WASHINGTON, D.C. — On Thursday, the historic Virginia Voting Rights Act went into effect. The legislation, passed by the Democratic majorities in the Virginia Senate and House of Delegates, and signed by a Democratic governor, restores key provisions of the 1965 Voting Rights Act that were gutted on a nationwide level by the U.S. Supreme Court. The law:
- Establishes early voting on Sundays.
- Provides pre-paid postage on all mail-in ballots.
- Bans at-large local elections if they dilute the voting power of minority populations.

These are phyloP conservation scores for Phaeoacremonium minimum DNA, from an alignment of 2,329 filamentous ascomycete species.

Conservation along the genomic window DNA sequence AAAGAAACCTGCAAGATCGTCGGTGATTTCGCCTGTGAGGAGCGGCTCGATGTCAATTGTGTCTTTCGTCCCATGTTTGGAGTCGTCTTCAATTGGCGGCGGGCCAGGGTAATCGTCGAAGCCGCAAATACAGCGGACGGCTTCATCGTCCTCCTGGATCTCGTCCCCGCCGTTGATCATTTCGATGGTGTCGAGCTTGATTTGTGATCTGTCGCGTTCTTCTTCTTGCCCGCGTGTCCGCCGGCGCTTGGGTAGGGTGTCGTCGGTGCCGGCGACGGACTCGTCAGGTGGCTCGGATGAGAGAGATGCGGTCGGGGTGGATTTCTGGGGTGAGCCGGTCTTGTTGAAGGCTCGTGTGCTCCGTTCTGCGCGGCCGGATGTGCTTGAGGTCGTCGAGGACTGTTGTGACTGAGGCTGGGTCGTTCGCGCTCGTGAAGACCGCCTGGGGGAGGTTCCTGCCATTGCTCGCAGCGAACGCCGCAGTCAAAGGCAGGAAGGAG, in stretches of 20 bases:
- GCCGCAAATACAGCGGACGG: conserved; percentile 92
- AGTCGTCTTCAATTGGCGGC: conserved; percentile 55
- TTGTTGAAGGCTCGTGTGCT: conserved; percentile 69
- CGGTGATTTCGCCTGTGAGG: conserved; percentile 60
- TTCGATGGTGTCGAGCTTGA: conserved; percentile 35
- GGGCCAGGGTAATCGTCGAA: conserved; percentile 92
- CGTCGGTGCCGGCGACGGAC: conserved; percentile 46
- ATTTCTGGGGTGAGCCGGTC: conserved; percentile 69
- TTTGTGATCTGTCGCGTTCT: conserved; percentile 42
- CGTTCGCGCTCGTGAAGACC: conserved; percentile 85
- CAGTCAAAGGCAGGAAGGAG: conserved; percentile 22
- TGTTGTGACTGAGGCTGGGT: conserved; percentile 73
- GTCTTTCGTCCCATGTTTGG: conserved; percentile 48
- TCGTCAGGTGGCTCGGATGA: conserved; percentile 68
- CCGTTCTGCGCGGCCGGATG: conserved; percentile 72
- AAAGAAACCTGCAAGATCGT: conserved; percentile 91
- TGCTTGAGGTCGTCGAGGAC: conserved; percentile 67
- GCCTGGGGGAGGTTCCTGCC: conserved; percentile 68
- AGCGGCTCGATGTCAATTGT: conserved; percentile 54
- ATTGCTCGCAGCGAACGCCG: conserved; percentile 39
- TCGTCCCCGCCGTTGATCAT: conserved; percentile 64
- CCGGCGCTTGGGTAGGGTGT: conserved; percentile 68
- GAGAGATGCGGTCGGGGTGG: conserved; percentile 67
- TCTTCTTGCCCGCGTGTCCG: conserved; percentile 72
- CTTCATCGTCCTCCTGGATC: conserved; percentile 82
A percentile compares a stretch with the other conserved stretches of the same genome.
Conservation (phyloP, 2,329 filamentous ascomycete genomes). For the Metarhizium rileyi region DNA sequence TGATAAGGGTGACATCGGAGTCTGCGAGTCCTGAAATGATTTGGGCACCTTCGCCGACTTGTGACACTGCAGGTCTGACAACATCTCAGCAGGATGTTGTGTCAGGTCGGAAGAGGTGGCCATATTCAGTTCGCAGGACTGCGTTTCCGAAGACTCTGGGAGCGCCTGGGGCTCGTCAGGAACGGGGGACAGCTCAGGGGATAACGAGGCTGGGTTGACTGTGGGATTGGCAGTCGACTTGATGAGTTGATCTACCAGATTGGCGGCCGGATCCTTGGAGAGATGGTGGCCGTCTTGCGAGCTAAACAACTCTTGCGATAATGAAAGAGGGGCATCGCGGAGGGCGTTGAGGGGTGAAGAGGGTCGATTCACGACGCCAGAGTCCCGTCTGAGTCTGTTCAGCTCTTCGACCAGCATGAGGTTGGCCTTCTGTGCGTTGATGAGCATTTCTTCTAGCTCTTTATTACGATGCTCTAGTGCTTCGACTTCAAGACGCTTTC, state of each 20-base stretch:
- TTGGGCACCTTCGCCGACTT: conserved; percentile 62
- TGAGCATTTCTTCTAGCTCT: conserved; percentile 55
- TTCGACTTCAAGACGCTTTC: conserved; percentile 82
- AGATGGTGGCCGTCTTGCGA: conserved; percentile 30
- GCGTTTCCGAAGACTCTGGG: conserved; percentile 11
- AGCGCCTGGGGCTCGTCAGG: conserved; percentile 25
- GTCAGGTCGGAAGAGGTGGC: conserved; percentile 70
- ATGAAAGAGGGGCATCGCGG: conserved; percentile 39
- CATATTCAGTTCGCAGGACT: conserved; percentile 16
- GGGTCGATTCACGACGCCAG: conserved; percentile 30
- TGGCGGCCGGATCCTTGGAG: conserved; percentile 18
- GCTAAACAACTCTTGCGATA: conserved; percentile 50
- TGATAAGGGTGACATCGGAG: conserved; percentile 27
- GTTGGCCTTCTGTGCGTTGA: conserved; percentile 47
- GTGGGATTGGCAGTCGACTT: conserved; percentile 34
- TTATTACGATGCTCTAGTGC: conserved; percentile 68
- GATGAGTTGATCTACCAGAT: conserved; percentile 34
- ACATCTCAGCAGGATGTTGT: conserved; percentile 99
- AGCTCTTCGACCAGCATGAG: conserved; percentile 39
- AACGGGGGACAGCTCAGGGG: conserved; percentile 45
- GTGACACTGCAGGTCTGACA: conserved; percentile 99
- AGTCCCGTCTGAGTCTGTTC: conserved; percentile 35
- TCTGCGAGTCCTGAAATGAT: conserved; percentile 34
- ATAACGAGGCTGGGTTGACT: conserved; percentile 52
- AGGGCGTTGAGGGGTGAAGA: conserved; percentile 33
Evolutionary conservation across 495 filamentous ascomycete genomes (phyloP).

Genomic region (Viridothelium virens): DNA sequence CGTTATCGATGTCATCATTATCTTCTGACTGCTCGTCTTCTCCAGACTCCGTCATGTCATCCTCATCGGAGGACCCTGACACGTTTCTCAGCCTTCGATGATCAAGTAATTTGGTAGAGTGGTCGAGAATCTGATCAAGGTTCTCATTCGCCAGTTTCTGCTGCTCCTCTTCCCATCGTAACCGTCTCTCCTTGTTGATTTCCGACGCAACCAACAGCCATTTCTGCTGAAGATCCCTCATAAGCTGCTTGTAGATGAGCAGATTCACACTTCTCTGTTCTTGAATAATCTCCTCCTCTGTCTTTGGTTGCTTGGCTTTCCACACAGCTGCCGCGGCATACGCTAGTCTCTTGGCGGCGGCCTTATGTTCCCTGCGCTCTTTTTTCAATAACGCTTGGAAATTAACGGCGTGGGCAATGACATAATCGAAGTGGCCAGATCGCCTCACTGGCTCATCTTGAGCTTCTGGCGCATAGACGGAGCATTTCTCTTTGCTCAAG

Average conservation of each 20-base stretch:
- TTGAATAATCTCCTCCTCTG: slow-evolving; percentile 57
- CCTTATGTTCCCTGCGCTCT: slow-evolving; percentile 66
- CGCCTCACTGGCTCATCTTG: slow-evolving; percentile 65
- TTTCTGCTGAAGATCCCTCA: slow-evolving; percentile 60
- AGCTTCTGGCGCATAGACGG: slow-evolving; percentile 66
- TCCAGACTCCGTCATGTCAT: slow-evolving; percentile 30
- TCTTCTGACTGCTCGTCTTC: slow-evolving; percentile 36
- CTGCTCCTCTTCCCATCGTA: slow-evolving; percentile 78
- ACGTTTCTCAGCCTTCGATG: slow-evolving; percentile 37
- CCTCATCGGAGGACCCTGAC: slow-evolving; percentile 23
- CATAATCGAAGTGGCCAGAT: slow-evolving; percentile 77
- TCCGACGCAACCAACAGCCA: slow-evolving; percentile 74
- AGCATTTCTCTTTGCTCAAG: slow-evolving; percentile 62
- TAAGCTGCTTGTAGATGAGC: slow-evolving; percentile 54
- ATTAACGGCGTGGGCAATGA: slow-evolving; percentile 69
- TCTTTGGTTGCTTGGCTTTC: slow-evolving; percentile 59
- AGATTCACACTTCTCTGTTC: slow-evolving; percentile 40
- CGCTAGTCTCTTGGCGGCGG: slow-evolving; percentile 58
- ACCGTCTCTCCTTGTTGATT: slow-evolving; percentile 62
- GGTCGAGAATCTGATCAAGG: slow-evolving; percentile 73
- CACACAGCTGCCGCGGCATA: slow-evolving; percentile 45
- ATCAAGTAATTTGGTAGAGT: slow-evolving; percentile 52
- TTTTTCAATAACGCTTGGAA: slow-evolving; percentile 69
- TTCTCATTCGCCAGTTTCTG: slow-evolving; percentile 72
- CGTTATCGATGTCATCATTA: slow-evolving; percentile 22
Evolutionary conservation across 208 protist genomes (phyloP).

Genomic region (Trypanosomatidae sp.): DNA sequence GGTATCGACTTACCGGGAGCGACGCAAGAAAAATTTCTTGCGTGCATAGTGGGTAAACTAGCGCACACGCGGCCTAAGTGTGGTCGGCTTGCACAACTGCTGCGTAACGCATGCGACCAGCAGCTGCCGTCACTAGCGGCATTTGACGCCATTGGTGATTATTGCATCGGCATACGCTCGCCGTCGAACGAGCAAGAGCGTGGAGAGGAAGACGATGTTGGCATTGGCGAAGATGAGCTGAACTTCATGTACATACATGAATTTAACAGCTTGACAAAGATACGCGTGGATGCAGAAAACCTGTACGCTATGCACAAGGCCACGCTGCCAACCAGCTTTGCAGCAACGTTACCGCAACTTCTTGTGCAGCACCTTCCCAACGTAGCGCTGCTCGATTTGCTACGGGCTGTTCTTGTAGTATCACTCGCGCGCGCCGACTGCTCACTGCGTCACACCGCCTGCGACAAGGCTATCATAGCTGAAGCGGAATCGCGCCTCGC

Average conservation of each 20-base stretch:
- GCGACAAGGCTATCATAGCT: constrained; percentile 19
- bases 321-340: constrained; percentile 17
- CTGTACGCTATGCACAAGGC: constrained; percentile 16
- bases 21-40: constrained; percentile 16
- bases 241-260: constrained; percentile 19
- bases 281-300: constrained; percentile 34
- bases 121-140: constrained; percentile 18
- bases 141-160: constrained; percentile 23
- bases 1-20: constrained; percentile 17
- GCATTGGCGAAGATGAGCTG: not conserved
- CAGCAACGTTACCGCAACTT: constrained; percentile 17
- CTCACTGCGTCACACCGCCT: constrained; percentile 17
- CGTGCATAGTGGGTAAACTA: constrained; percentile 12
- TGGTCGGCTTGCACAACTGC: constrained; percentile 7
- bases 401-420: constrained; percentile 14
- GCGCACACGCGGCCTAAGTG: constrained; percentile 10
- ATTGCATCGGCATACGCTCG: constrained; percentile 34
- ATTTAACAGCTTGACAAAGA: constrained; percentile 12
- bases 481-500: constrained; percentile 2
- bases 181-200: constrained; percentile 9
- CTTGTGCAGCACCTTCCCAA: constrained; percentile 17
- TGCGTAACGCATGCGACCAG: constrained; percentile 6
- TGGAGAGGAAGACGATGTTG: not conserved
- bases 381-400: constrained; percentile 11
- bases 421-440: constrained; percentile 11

- Requires local authorities to provide voting materials in multiple languages when needed.
- And much more.
Virginia is the first state in the South to pass its own Voting Rights Act. Democratic lawmakers celebrated the occasion, calling it a new day in Virginia. The law went into effect the same day the Supreme Court dealt a blow to the 1965 Voting Rights Act, a fact that Virginia officials recognized. “For more than six decades, the Supreme Court could be counted on as a reliable partner in protecting Americans’ fundamental voting rights, but not anymore,” said Virginia Attorney General Mark Herring (D) in a statement. “It is so important that the Commonwealth now has its own Voting Rights Act in place to protect Virginians’ fundamental right to vote and prevent any kind of discriminatory conduct.”